Project Details


Cell differentiation at the molecular level is still not well understood. The long-term objective of this proposal is to elucidate the molecular mechanisms involved during differentiation of the parasitic protozoan Leishmania mexicana amazonensis. Regulation of tubulin gene expression has been chosen for an initial study, because leishmanias have a motile, flagellated promastigote stage and a nonmotile, intracellular amastigote stage in their life cycle, and the two stages, as well as transformation between stages, can be maintained under laboratory conditions. Leishmanias possess a variety of functionally distinct microtubules, including flagellar, subpellicular and nuclear spindle types. With the hybridoma technique, monoclonal antibodies will be generated; and antibodies against specific components of the leishmanial cytoskeleton, or against specific types of microtubules, will be selected, and antigenic changes during amastigote-to-promastigote transformation in vitro will be identified. The aim is to dissect the cytoskeletal elements with monoclonal antibodies because the leishmanial microtubular system can be viewed as a potential target structure for chemotherapeutic attack. Expression of tubulin genes during leishmanial differentiation will also be analyzed at the nucleic acid level. Tubulin specific cDNA clones will be selected from leishmanial cDNA libraries using probes containing Chlamydomonas or chicken tubulin sequences. Restriction maps of cloned tubulin inserts will be used to characterize the different stage-specific tubulin RNAs being expressed by the amastigotes and the promastigotes. S1 nucleases protection experiments will be performed in order to compare the tubuline mRNAs between the two developmental stages. Restriction fragments of tubulin coding and flanking sequences will be used to investigate both the tubuline gene organization in the leishmanial genome, and the expression of tubulin RNAs during leishmanial differentiation. The aim is to study the leishmanial tubulin system as a model for the regulation of gene expression during cell differentiation.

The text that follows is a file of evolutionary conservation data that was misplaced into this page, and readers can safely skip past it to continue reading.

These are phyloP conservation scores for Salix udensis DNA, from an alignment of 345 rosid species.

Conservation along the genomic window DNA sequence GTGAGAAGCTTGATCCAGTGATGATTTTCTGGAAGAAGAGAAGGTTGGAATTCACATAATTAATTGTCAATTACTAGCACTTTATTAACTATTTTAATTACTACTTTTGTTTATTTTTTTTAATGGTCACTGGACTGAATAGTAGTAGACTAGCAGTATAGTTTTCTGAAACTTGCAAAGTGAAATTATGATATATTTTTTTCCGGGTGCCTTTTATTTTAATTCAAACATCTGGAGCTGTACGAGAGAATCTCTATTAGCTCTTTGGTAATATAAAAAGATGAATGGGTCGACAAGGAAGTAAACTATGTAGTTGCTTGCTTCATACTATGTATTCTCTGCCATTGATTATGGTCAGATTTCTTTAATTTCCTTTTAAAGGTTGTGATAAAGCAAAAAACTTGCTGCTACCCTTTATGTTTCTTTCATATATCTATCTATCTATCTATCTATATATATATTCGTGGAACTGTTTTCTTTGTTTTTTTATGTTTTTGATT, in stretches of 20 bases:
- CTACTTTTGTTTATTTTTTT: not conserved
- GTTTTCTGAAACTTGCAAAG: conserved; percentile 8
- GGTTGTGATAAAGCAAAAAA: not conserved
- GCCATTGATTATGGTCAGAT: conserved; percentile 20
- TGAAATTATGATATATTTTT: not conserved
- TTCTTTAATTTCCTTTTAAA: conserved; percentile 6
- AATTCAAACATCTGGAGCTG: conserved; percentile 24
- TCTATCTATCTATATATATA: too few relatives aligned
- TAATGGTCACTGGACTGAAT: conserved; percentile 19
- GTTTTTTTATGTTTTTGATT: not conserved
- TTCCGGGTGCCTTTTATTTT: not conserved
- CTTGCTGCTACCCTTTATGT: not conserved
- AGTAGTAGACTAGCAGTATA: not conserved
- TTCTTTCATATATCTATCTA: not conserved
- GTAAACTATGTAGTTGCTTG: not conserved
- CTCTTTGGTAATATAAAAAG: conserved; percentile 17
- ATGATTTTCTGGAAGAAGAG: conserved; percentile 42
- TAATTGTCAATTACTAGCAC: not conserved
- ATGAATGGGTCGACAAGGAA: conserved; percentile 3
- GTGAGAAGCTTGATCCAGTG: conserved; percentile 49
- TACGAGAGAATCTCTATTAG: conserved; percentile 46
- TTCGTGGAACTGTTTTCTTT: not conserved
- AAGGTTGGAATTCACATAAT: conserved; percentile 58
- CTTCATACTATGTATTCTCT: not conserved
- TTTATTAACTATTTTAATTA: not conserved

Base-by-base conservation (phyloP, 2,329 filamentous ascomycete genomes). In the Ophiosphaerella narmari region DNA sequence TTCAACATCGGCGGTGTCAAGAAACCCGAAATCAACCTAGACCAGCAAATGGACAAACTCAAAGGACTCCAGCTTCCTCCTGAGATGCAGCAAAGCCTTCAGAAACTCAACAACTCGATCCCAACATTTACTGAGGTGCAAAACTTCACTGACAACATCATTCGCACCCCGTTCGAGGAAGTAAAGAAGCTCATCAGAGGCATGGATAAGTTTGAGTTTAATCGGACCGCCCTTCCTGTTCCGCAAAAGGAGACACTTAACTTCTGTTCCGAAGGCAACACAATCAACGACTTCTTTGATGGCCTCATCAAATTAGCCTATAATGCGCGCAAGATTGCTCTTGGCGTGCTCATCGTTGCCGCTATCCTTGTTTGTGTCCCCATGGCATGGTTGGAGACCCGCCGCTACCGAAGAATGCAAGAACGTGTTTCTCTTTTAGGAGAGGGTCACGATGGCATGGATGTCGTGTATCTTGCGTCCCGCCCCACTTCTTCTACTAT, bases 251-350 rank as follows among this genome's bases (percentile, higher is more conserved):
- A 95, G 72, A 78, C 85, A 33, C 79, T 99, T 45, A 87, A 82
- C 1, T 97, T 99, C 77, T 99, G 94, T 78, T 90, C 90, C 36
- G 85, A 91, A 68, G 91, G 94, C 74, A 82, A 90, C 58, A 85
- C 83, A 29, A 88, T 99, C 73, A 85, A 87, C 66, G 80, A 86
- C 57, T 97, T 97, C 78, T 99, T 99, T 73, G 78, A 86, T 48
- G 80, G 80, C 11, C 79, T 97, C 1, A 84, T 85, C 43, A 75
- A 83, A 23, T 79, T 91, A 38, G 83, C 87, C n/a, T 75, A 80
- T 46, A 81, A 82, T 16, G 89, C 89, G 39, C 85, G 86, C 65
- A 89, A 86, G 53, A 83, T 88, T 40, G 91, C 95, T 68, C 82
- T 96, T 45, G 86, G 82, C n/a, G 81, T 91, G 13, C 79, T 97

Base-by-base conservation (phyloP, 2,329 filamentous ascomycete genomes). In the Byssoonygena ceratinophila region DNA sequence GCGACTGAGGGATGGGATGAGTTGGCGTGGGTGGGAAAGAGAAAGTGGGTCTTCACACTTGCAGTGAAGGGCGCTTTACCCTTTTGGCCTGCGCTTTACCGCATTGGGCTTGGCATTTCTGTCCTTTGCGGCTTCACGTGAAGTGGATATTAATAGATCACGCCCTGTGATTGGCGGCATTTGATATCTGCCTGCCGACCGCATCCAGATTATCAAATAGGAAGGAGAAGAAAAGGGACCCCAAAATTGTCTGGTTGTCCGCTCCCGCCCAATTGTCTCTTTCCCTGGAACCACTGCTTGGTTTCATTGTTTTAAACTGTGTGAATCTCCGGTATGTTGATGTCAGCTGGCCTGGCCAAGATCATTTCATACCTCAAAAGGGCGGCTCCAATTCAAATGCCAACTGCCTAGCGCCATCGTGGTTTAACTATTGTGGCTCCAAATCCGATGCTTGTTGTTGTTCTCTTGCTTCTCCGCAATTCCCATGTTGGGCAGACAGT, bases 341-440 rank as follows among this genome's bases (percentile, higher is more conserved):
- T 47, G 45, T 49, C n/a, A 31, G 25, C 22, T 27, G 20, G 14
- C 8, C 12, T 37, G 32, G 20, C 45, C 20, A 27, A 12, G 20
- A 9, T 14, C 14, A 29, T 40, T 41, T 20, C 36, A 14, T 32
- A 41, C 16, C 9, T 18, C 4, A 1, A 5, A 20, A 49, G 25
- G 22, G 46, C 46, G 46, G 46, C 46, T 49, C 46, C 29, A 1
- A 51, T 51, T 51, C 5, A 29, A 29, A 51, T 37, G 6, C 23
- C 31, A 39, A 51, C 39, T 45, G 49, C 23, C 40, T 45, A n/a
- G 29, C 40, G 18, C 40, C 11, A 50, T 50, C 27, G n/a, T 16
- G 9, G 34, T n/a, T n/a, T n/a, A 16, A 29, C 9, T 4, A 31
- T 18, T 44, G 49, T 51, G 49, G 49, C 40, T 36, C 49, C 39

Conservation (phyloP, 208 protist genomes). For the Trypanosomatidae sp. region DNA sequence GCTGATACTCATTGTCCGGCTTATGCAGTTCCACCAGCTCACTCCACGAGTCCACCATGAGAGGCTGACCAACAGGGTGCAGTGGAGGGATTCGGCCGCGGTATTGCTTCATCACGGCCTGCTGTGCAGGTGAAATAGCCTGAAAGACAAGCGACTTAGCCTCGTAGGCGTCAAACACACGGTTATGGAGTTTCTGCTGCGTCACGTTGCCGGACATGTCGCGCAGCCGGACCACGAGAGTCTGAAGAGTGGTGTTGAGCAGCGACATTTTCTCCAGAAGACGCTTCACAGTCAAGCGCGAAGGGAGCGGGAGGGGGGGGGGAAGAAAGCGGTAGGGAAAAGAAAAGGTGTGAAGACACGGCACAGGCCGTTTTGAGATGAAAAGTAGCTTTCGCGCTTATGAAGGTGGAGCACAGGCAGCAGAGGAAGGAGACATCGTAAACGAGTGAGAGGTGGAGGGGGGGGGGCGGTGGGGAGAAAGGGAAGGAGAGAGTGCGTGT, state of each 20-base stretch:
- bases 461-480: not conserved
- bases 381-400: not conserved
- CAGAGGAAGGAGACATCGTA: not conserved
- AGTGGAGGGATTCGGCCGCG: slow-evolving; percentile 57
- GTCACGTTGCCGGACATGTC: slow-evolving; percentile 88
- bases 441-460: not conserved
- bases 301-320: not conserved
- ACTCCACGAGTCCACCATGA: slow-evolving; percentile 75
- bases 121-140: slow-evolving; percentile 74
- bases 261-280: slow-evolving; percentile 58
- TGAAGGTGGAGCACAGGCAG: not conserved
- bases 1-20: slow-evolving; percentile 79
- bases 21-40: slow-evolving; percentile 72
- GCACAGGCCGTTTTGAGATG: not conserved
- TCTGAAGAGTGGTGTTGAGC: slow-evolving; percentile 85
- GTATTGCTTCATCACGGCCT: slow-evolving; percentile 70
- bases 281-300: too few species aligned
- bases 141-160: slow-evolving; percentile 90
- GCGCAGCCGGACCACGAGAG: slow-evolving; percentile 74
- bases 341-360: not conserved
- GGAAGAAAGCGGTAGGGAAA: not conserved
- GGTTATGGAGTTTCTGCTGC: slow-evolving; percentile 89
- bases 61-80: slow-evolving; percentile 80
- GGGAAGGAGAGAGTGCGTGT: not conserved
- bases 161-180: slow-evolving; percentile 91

Effective start/end date9/1/858/31/88


  • National Institute of Allergy and Infectious Diseases


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